made more difficult by the fact that they have no direct access to lending from
central banks.

Step 10 would be a further collapse in stock prices. Failures of hedge funds,
margin calls and shorting could lead to cascading falls in prices.

Step 11 would be a drying-up of liquidity in a range of financial markets,
including interbank and money markets. Behind this would be a jump in concerns
about solvency.

Step 12 would be “a vicious circle of losses, capital reduction, credit
contraction, forced liquidation and
fire sales of assets at below
fundamental prices”.

These, then, are 12 steps to meltdown. In all, argues Prof Roubini: “Total
losses in the financial system will add up to more than $1,000bn and the
economic recession will become deeper more protracted and severe.” This, he
suggests, is the “nightmare scenario” keeping Ben Bernanke and colleagues at the
US Federal Reserve awake. It explains why, having failed to appreciate the
dangers for so long, the Fed has lowered rates by 200 basis points this year.
This is insurance against a financial meltdown.

Is this kind of scenario at least plausible? It is. Furthermore, we can be
confident that it would, if it came to pass, end all stories about “decoupling”.
If it lasts six quarters, as Prof Roubini warns, offsetting policy action in the
rest of the world would be too little, too late.

Can the Fed head this danger off? In a subsequent piece, Prof Roubini gives
eight reasons why it cannot***. (He really loves lists!) These are, in brief: US
monetary easing is constrained by risks to the dollar and inflation; aggressive
easing deals only with illiquidity, not insolvency; the monoline insurers will
lose their credit ratings, with dire consequences; overall losses will be too
large for sovereign wealth funds to deal with; public intervention is too small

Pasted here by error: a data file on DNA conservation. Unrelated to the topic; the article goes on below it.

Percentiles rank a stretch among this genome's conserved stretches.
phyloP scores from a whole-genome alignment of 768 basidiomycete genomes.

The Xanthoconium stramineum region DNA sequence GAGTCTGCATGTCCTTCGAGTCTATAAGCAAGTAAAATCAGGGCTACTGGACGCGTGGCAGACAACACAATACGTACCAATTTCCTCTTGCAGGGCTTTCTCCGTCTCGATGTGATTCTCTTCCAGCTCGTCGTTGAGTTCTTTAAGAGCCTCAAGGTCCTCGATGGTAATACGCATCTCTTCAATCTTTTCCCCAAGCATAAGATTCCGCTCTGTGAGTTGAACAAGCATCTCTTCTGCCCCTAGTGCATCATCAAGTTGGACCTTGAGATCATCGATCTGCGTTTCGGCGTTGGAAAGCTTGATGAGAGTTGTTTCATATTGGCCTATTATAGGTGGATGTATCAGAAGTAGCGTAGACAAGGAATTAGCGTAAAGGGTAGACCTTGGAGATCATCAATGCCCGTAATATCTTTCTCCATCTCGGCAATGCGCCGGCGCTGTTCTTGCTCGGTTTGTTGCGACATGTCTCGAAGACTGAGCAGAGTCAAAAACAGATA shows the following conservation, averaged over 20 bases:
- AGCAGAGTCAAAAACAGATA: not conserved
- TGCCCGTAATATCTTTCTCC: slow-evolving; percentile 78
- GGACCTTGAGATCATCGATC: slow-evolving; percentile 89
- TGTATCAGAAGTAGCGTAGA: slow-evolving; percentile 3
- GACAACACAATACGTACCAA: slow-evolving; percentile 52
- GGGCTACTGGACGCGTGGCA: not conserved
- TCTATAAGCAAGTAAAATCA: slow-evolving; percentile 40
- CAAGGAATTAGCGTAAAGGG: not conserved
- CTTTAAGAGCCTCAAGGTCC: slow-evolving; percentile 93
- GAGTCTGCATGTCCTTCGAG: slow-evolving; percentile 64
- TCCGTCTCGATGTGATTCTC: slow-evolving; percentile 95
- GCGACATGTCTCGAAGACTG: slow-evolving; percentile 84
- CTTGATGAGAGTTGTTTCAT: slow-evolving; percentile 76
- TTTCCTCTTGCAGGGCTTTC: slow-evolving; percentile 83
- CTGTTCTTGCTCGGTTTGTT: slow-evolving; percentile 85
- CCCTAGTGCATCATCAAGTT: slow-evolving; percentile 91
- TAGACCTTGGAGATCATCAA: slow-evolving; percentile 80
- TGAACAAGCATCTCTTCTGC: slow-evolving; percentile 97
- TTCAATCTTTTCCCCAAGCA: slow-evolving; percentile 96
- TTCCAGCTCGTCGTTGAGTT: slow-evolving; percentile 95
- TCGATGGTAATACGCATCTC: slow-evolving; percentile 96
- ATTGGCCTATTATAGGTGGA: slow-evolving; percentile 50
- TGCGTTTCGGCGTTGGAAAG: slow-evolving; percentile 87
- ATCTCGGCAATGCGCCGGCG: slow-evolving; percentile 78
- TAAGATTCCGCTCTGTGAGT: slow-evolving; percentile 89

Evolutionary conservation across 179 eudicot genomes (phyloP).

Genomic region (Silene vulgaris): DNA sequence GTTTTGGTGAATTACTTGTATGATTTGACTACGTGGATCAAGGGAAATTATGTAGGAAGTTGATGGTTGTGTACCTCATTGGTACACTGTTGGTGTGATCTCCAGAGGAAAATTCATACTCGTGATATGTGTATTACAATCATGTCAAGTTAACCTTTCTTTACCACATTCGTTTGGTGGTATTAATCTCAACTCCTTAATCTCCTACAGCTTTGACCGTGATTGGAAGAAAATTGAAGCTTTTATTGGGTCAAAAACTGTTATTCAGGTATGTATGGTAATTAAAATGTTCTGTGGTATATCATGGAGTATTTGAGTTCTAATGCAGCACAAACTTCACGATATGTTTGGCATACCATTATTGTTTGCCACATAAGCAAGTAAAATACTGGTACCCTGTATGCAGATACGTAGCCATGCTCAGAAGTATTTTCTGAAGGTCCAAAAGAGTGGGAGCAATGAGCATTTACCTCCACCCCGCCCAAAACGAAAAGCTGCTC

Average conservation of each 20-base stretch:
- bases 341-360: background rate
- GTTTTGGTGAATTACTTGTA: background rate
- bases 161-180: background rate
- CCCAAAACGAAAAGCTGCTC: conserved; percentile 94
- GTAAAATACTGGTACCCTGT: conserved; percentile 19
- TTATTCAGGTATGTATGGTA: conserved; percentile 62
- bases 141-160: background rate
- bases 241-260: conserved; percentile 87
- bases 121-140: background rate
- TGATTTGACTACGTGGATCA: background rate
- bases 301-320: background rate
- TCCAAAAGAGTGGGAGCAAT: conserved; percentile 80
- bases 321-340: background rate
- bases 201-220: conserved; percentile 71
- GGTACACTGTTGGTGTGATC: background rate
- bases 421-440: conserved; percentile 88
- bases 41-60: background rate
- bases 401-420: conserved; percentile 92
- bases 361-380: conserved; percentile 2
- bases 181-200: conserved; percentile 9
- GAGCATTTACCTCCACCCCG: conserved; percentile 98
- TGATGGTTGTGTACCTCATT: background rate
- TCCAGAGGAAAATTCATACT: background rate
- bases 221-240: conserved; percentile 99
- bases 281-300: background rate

to stabilise housing losses; the Fed cannot address the problems of the shadow
financial system; regulators cannot find a good middle way between transparency
over losses and regulatory forbearance, both of which are needed; and, finally,
the transactions-oriented financial system is itself in deep crisis.

The risks are indeed high and the ability of the authorities to deal with
them more limited than most people hope. This is not to suggest that there are
no ways out. Unfortunately, they are poisonous ones. In the last resort,
governments resolve financial crises. This is an iron law. Rescues can occur via
overt government assumption of bad debt, inflation, or both. Japan chose the
first, much to the distaste of its ministry of finance. But Japan is a creditor
country whose savers have complete confidence in the solvency of their
government. The US, however, is a debtor. It must keep the trust of foreigners.
Should it fail to do so, the inflationary solution becomes probable. This is
quite enough to explain why gold costs $920 an ounce.

The connection between the bursting of the housing bubble and the fragility
of the financial system has created huge dangers, for the US and the rest of the
world. The US public sector is now coming to the rescue, led by the Fed. In the
end, they will succeed. But the journey is likely to be wretchedly
uncomfortable.

About Ling